Good hearing aids are modern digital hearing aids that a consumer chooses in consultation with an audiologist, according to Consumer Reports. Specific types of digital hearing aids have advantages and disadvantages depending on the needs and style preferences of the consumer.
Although over-the-counter personal sound amplifiers are cheaper and easier to obtain, they are not as safe and effective as digital hearing aids, explains Consumer Reports. Digital hearing aids are small in size, moderate the volume of surrounding sounds, and filter background noises. Some have accessories that can sync with smart phones, MP3 players, televisions and laptops. The degree of hearing loss, the manual dexterity and the lifestyle of a consumer all influence the choice of hearing aid type.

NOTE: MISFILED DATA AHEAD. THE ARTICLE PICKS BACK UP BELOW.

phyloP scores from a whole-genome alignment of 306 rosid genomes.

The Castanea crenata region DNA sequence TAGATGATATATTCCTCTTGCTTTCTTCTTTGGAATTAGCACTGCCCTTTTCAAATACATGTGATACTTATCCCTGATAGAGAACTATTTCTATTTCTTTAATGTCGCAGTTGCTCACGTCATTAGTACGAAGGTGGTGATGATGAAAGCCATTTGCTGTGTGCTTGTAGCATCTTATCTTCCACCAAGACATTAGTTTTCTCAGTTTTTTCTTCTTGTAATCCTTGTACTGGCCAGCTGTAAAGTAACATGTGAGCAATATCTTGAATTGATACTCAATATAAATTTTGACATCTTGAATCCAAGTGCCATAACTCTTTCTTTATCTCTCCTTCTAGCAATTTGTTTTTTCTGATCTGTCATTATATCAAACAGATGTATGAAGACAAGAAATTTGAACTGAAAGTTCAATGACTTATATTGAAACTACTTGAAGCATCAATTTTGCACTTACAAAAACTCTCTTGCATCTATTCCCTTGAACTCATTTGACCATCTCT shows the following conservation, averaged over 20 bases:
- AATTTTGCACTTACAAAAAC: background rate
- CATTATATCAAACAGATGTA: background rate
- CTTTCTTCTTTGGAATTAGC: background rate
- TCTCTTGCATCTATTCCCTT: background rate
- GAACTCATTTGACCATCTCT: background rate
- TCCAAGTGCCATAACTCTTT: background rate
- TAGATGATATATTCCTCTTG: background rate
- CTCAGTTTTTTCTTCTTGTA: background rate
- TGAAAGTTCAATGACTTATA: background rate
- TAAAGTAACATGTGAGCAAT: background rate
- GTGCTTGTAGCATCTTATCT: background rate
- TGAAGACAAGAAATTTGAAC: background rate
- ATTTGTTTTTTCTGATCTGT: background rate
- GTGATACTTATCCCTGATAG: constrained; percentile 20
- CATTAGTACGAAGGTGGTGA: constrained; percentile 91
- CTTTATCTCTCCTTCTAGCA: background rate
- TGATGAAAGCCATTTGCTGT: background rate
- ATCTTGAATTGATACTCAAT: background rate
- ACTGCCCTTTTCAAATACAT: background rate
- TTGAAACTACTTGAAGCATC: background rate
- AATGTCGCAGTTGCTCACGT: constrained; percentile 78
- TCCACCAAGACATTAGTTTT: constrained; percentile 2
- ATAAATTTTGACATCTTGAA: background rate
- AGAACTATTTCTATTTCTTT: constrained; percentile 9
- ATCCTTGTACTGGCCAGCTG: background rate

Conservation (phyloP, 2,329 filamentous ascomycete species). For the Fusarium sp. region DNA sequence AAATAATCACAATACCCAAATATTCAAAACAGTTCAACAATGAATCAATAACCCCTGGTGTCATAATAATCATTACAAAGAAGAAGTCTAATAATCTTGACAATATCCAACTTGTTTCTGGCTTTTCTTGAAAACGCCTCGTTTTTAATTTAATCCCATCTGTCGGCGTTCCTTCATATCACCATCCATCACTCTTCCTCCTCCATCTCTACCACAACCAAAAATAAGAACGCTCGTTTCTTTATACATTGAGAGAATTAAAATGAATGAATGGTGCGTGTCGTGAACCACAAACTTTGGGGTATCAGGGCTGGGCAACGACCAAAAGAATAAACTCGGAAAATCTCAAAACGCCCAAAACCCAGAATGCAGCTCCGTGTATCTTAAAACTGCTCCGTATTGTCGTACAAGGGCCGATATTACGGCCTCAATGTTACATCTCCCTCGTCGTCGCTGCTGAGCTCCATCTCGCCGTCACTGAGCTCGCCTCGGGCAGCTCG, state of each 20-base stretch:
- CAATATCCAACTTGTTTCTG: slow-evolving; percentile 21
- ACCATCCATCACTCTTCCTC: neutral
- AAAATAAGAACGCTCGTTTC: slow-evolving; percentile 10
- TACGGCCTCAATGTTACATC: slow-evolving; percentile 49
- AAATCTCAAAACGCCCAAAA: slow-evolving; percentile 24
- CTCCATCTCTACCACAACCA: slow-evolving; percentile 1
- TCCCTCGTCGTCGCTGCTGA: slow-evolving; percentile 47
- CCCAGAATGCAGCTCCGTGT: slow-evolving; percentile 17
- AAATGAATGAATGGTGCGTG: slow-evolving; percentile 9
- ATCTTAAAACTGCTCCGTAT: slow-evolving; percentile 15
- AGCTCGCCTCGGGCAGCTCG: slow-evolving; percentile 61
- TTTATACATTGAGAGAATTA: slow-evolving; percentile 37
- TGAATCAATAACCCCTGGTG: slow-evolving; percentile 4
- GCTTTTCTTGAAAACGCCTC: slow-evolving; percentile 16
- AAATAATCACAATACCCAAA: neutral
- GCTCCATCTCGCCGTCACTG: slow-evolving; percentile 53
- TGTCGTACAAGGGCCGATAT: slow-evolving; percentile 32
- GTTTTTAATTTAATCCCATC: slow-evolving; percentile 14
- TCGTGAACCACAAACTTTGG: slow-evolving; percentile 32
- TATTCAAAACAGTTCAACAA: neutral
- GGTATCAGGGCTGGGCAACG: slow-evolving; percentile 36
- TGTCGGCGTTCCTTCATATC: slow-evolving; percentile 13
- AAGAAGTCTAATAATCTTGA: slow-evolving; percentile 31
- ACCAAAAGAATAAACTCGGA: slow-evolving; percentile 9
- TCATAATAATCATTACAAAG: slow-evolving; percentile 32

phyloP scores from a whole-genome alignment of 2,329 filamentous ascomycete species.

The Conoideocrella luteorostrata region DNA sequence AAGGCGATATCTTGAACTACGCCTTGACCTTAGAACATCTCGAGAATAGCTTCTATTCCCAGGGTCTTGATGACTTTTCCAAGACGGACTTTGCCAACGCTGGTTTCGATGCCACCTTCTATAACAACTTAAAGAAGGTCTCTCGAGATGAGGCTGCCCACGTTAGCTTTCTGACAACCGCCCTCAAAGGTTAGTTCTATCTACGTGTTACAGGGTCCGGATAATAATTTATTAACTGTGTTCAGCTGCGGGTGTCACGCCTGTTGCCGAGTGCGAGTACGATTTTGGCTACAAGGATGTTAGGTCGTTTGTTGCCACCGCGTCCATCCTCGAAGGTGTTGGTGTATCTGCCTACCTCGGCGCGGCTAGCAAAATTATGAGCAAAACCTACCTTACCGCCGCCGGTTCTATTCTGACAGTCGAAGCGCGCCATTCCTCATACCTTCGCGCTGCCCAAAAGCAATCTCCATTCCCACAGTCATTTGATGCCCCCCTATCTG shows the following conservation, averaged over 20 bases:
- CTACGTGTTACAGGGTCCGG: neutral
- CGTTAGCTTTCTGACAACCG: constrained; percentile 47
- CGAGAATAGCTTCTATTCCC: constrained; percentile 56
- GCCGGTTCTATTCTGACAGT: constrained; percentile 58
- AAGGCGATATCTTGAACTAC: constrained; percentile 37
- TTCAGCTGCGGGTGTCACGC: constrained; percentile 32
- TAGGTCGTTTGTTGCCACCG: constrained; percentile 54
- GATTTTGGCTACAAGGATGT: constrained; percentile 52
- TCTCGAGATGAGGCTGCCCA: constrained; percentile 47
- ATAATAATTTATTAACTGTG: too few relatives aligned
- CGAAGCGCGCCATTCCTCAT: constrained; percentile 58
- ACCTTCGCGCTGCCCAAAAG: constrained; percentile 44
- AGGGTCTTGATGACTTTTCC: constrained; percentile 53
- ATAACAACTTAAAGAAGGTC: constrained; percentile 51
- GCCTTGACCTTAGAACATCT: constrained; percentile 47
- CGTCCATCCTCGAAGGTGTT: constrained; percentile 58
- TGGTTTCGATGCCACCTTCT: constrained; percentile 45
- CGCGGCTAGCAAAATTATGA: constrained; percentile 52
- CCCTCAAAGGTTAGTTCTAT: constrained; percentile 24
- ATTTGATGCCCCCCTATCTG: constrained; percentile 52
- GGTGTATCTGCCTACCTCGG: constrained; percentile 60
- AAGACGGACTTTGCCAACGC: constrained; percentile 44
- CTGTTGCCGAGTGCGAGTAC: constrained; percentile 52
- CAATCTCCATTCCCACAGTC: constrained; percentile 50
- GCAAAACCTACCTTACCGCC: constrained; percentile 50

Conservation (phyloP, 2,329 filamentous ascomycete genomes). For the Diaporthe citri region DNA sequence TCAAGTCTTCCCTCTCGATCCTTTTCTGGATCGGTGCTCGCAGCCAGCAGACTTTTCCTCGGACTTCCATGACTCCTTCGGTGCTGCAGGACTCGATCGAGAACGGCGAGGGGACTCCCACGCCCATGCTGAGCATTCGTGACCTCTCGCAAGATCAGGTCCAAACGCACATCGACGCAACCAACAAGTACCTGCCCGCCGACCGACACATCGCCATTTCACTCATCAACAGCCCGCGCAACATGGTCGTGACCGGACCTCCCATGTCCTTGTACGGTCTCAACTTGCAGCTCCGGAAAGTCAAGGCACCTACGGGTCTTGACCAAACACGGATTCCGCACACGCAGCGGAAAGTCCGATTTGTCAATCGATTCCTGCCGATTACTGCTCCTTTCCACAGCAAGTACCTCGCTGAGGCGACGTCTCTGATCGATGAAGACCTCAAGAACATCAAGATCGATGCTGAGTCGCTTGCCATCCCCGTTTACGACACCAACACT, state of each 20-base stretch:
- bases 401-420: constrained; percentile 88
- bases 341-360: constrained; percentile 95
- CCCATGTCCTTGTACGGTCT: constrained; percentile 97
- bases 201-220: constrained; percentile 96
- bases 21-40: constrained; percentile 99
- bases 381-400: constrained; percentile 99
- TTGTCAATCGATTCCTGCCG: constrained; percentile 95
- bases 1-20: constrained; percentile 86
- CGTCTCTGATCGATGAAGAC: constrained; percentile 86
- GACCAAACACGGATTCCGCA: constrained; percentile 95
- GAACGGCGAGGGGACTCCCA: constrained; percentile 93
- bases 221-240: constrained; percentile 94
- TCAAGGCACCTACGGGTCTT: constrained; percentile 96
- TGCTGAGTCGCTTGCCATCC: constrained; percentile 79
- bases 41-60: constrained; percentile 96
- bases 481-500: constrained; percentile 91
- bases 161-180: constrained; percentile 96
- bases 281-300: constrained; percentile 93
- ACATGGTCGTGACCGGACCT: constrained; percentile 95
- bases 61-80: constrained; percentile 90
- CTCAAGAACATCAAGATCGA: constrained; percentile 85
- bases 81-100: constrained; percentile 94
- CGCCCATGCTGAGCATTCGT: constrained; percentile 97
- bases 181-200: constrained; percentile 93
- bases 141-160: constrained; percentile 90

The behind-the-ear hearing aid, which attaches to the ear canal with an ear mold, is comfortable and easy to insert but lacks sophisticated amplification, advises Consumer Reports. The standard tube hearing aid is easily visible but allows a considerable degree of high and low frequency amplification for those with medium-to-high hearing loss. Hearing aids that fit completely in the ear canal are hidden but have small batteries and no directional microphones. Partially visible in-canal hearing aids may have directional microphones but still have small batteries. In-the-ear hearing aids have directional microphones and volume control, but are plainly visible.